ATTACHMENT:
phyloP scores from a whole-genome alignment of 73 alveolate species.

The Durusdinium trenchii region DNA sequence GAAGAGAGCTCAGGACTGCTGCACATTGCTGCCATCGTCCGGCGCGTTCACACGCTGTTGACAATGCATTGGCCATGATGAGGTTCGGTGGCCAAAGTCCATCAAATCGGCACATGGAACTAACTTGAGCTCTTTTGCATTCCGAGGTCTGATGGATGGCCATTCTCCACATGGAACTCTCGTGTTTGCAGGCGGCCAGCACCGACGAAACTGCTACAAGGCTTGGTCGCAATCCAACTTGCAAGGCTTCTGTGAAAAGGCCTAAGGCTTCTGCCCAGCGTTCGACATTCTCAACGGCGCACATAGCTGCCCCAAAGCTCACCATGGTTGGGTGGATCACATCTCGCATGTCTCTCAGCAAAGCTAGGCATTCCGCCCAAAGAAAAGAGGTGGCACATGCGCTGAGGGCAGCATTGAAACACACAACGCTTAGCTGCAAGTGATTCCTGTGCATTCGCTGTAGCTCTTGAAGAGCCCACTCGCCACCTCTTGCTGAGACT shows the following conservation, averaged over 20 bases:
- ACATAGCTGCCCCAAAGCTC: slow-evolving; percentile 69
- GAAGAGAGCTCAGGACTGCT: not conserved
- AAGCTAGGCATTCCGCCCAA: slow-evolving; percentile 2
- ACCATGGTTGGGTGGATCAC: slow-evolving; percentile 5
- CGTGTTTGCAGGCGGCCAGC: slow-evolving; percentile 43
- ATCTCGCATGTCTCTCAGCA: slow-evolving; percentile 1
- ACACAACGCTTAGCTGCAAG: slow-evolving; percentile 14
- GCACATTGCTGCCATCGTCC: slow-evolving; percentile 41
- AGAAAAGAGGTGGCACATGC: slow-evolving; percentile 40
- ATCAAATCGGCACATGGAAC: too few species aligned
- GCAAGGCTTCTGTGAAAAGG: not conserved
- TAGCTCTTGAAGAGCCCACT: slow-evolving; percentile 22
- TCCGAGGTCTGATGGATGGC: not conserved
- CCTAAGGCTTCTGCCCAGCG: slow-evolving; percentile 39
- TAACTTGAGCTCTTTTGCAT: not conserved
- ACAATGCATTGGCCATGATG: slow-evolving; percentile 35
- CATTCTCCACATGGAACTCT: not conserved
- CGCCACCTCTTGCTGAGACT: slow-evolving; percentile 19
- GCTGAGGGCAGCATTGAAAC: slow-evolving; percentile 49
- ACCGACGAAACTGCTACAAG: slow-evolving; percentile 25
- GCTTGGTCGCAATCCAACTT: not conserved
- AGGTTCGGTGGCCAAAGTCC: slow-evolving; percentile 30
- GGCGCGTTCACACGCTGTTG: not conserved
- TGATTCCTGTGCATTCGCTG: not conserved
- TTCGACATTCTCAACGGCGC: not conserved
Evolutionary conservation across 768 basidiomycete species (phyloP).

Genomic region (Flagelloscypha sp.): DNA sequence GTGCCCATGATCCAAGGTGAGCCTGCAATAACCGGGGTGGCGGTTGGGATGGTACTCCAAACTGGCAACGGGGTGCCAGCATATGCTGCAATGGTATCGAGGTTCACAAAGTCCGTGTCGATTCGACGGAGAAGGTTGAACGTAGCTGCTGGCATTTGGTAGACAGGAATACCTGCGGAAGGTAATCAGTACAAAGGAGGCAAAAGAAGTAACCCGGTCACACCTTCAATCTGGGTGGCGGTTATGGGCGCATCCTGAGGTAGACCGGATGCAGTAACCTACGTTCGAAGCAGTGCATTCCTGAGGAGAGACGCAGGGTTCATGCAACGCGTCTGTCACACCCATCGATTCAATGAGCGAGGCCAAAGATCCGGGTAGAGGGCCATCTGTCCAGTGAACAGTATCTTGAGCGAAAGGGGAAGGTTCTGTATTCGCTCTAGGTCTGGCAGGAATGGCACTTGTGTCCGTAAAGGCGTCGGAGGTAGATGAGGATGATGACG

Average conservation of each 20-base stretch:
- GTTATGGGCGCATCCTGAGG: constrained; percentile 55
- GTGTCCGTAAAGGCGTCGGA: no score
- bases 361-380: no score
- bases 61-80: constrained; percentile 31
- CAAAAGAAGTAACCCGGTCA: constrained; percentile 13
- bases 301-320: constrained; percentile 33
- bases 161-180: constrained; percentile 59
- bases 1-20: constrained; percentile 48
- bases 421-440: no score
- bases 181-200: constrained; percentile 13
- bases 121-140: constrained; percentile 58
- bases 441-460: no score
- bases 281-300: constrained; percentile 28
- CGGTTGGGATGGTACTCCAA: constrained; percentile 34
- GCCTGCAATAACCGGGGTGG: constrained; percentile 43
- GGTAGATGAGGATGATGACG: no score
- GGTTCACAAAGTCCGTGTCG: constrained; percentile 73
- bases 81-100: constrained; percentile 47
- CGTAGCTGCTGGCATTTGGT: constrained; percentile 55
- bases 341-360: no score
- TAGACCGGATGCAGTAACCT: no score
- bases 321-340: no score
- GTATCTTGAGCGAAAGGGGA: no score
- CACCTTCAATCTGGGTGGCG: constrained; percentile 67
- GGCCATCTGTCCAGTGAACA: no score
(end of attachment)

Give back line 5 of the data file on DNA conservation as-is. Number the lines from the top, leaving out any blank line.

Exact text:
- AAGCTAGGCATTCCGCCCAA: slow-evolving; percentile 2